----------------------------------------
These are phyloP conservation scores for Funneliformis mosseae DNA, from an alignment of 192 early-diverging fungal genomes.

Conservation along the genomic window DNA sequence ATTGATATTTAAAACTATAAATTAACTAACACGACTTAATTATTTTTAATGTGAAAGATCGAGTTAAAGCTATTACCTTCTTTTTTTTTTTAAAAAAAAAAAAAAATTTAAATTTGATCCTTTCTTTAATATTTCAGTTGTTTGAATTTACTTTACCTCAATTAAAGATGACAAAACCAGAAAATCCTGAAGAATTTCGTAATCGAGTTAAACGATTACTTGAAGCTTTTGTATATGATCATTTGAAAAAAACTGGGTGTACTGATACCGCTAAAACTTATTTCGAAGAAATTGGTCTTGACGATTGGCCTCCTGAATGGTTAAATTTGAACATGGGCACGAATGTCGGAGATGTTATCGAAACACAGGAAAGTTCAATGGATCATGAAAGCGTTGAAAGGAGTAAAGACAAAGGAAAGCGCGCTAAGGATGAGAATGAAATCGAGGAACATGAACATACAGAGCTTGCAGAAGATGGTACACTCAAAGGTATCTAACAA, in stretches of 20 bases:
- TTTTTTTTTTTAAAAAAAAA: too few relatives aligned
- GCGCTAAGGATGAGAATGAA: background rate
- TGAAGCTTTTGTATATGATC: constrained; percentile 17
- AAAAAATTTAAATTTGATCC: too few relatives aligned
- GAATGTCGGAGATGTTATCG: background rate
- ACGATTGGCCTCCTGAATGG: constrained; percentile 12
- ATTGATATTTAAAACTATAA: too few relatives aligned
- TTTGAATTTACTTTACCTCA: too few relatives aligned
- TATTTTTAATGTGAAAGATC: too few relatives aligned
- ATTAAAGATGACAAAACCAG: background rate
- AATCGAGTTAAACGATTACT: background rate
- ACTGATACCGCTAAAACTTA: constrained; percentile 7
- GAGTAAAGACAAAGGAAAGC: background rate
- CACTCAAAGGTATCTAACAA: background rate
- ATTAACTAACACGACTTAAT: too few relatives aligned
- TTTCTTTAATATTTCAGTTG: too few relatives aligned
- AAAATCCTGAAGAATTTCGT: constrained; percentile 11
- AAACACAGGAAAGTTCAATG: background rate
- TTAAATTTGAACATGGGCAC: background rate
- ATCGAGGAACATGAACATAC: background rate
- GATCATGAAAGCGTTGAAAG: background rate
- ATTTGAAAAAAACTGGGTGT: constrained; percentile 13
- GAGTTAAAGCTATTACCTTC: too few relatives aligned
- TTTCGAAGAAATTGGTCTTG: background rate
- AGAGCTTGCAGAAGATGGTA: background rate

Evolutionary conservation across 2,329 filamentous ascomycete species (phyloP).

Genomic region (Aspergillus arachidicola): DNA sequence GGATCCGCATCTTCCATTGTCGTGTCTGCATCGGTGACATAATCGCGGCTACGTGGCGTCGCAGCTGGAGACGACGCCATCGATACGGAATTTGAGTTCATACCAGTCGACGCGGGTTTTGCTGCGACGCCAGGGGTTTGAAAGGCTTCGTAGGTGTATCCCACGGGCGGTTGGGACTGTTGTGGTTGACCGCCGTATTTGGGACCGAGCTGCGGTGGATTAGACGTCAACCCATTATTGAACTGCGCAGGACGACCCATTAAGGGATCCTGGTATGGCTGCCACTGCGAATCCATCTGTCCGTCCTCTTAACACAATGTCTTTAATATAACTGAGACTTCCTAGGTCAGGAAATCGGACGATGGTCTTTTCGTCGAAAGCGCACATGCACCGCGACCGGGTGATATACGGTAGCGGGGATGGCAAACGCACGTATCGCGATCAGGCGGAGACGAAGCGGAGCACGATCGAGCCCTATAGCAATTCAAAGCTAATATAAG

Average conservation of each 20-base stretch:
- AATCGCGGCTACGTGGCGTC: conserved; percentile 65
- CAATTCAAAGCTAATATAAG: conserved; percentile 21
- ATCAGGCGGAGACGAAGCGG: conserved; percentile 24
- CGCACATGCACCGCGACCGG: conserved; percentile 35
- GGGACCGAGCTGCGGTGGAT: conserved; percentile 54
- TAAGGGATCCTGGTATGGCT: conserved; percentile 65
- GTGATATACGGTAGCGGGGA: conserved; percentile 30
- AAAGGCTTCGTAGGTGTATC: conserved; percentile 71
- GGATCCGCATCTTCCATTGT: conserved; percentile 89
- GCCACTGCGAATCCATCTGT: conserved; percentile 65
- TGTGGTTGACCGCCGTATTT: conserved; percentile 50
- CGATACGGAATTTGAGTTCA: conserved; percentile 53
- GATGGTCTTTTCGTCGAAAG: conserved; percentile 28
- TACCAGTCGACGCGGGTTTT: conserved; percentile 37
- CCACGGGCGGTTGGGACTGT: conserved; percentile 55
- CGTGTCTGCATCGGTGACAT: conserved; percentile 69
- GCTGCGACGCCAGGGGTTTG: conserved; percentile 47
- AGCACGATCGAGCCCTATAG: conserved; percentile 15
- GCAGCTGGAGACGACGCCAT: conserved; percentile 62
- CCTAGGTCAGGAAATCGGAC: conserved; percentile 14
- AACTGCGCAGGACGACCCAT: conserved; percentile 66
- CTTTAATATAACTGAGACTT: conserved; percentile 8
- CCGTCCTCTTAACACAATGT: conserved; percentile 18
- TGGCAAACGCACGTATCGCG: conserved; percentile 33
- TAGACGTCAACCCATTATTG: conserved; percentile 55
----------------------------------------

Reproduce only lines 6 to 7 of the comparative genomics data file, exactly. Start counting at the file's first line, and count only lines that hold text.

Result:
- AAAAAATTTAAATTTGATCC: too few relatives aligned
- GAATGTCGGAGATGTTATCG: background rate